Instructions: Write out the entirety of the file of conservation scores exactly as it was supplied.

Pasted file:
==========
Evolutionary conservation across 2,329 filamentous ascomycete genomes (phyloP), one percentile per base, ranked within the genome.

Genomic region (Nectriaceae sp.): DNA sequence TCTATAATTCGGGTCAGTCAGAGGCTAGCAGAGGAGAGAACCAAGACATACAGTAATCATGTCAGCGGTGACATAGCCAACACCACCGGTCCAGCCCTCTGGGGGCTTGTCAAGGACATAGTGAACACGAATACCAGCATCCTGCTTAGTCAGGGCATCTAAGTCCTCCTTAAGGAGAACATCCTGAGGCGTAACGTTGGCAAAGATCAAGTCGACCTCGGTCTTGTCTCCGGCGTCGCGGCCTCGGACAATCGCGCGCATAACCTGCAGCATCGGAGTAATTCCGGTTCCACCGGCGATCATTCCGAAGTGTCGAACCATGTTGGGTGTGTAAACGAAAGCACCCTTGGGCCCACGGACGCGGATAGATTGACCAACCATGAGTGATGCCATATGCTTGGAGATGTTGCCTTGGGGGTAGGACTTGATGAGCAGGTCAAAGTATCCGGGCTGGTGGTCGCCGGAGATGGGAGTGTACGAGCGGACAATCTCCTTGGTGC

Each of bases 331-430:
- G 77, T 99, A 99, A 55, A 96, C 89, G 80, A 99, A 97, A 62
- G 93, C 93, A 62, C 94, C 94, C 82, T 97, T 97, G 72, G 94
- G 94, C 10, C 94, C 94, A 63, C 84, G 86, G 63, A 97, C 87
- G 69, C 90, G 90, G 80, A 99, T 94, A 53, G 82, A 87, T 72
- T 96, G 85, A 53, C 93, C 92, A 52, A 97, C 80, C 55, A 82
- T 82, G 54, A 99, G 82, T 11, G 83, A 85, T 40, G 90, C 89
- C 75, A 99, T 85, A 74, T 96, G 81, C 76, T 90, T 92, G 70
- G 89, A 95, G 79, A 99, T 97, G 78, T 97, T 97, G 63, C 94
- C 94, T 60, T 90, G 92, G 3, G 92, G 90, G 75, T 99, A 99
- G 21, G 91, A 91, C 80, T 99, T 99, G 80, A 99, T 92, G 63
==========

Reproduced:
Evolutionary conservation across 2,329 filamentous ascomycete genomes (phyloP), one percentile per base, ranked within the genome.

Genomic region (Nectriaceae sp.): DNA sequence TCTATAATTCGGGTCAGTCAGAGGCTAGCAGAGGAGAGAACCAAGACATACAGTAATCATGTCAGCGGTGACATAGCCAACACCACCGGTCCAGCCCTCTGGGGGCTTGTCAAGGACATAGTGAACACGAATACCAGCATCCTGCTTAGTCAGGGCATCTAAGTCCTCCTTAAGGAGAACATCCTGAGGCGTAACGTTGGCAAAGATCAAGTCGACCTCGGTCTTGTCTCCGGCGTCGCGGCCTCGGACAATCGCGCGCATAACCTGCAGCATCGGAGTAATTCCGGTTCCACCGGCGATCATTCCGAAGTGTCGAACCATGTTGGGTGTGTAAACGAAAGCACCCTTGGGCCCACGGACGCGGATAGATTGACCAACCATGAGTGATGCCATATGCTTGGAGATGTTGCCTTGGGGGTAGGACTTGATGAGCAGGTCAAAGTATCCGGGCTGGTGGTCGCCGGAGATGGGAGTGTACGAGCGGACAATCTCCTTGGTGC

Each of bases 331-430:
- G 77, T 99, A 99, A 55, A 96, C 89, G 80, A 99, A 97, A 62
- G 93, C 93, A 62, C 94, C 94, C 82, T 97, T 97, G 72, G 94
- G 94, C 10, C 94, C 94, A 63, C 84, G 86, G 63, A 97, C 87
- G 69, C 90, G 90, G 80, A 99, T 94, A 53, G 82, A 87, T 72
- T 96, G 85, A 53, C 93, C 92, A 52, A 97, C 80, C 55, A 82
- T 82, G 54, A 99, G 82, T 11, G 83, A 85, T 40, G 90, C 89
- C 75, A 99, T 85, A 74, T 96, G 81, C 76, T 90, T 92, G 70
- G 89, A 95, G 79, A 99, T 97, G 78, T 97, T 97, G 63, C 94
- C 94, T 60, T 90, G 92, G 3, G 92, G 90, G 75, T 99, A 99
- G 21, G 91, A 91, C 80, T 99, T 99, G 80, A 99, T 92, G 63